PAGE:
Contemporary Japanese Writers

Shu Fujisawa*

Shu Fujisawa* 藤沢周

Shū Fujisawa ( (1959–)  ), winner of the 1998 Akutagawa Prize for Buenosu Airesu gozen reiji (Midnight in Buenos Aires), has perhaps the most acute sensual perception of any Japanese author of his generation. The writer Kazushi Hosaka has even gone so far as to suggest in the afterword to Yukiyami (Snowy Darkness) that "Not only is each separate sense well-developed, but he appears to be a synesthete." Synesthesia is a condition in which the senses of sight, hearing, taste, and so on are not discrete but resonate together; sounds, for example, may be perceived as colors. The 19th-century French symbolist poet Arthur Rimbaud is a famous example of a writer with synesthesia. Fujisawa possesses not only this extremely rare sensitivity, but also the ability to express what he feels in words, using images of color.

The full-length novel Murasaki no ryōbun (The Realm of Purple) focuses literally on the visual properties of the color purple. The main character, Teshirogi, is a 42-year-old man who teaches math at two cram schools, one in Yokohama and the other in Sendai, a city some two hours north of Tokyo by bullet train. Teshirogi leads a double life: he lives in Yokohama with Akiko, an office worker, and in Sendai with Miwa, a nurse at a clinic in a department store. One day, one of his colleagues at the Yokohama cram school, a fellow named Kanda, kills himself by jumping in front of a train. Since Teshirogi was one of Kanda's few friends, Akiko and the cram school staff attempt to reach him in Sendai. The double life he has been at such pains to conceal is thus brought to light.

Teshirogi has been maintaining his relationships with the two women while sensing the presence of another man behind each of them. Kanda's suicide leads him to the discovery that he no longer wants to go on with his complicated dual life anyway. He pours out his true desire, which is to become the shade of purple he glimpses while riding back and forth between Sendai and Yokohama: "I wanted to become that light purple that shows along the Zaō mountain ridge from the train window?that and nothing more . . . Probably no one would understand, but I wanted to escape from the restrictions of this world, if just by a single millimeter."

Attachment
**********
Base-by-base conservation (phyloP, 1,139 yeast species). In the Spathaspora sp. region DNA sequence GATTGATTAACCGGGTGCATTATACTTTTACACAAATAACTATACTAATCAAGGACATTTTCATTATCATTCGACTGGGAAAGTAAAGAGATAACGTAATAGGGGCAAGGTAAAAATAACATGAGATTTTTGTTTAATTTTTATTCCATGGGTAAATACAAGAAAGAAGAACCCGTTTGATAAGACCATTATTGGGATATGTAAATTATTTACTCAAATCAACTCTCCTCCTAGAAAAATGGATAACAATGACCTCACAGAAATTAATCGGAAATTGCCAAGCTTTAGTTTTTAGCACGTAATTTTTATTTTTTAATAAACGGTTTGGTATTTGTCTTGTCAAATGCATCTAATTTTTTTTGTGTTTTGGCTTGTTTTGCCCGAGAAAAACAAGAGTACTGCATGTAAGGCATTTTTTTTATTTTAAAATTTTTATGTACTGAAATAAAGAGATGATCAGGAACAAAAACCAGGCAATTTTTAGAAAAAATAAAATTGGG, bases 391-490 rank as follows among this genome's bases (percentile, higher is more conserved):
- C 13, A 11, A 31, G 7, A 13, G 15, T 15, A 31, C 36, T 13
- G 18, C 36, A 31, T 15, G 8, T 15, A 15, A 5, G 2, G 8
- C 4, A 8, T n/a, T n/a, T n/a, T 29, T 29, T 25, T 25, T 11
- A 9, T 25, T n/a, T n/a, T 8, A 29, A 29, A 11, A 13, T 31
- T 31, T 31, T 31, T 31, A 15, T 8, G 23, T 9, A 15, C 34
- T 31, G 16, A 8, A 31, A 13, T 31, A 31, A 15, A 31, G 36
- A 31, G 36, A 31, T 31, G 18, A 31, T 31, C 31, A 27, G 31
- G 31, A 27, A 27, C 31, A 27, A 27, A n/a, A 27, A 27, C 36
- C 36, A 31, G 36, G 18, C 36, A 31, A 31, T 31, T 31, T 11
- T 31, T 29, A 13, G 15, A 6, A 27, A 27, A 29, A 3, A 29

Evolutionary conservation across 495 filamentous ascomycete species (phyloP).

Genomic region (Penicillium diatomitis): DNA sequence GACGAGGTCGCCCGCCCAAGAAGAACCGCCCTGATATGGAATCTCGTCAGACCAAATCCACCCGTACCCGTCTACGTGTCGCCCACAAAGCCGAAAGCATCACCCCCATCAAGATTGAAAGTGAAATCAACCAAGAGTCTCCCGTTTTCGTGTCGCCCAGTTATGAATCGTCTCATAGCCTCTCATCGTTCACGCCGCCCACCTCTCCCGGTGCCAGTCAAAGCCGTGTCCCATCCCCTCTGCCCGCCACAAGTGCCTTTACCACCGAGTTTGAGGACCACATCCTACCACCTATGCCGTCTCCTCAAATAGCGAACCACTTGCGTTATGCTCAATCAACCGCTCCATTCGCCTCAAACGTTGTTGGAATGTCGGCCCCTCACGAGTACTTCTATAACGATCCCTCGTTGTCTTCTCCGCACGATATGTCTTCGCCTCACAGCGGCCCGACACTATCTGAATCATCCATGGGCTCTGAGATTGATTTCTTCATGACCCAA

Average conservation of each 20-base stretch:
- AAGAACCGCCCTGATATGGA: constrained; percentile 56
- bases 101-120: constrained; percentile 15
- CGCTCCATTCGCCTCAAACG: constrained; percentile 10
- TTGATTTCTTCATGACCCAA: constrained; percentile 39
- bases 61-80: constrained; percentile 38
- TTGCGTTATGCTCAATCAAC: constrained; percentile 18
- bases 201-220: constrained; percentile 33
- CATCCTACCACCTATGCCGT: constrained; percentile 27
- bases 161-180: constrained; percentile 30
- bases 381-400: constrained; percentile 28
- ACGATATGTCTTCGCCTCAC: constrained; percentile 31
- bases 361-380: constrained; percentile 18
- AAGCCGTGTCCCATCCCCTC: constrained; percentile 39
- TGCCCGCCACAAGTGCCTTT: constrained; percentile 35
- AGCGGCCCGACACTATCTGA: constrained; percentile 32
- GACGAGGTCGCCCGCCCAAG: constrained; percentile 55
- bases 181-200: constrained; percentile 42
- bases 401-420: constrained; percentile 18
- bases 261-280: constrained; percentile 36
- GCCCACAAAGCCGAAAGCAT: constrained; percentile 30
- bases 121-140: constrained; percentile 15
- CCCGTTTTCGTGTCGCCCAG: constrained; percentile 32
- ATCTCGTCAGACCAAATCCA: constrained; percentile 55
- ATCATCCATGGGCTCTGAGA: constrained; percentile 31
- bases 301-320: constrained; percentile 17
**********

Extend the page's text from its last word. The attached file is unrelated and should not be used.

Fujisawa often portrays bone-weary men who fall from normal, everyday life into a world of bizarre madness. His novel Sadame (Fate), which the acclaimed film director Isao Yukisada has expressed interest in adapting, takes as its protagonist a 30-year-old man named Terasaki whose job is inveigling women to star in porn videos. One day Terasaki meets a young woman named Yūko who says she wants to appear in sex videos to earn money. He doubts whether an impoverished amateur motivated solely by the need for cash can become a success, but to his surprise her lack of slick commercial appeal actually makes her a star. Sick of the business, Terasaki has been looking for a way out, but somehow he is drawn to this unlikely new porn queen. This an outstanding example of the "boy meets girl" genre with slightly older characters, set in the advanced capitalist society of Tokyo where even sex is reduced to money.

The novel Snowy Darkness also portrays a middle-aged man who falls from the everyday, but unlike in Fujisawa's previous works, this time the protagonist finds redemption. The story is set in 21st-century Japan, after the burst of the bubble economy of the 1980s. Protagonist Yukihiko Takagi works at a real estate company facing imminent cutbacks. He is transferred to his native Niigata with orders to oust tenants from buildings whose property value has plummeted, put the buildings up for auction, and buy them back cheaply?a tactic that will shatter the local real estate market. For the first time since he was disowned by his father after a quarrel over a dozen years ago, Takagi heads back to Niigata, taking with him the shamisen his grandmother once taught him to play, her legacy.

In a bar where he is supposed to serve an eviction notice, Takagi gets to know Watanabe, the Okinawan owner who is also a master of the shamisen, and Elena, a Russian pianist and regular at the bar. Together they rouse the musician in his soul. When Takagi realizes that he was assigned to Niigata because he was about to be laid off, he takes up the shamisen again and joins with Watanabe to save the bar. Music plays a key role in this brilliant work.


* Sadame (Kawade Shobo Shinsha, 2000, 163 pages)

* Murasaki no ryōbun (Kodansha, 2002, 266 pages)

* Yukiyami (Kawade Shobo Shinsha, 2007, 492 pages)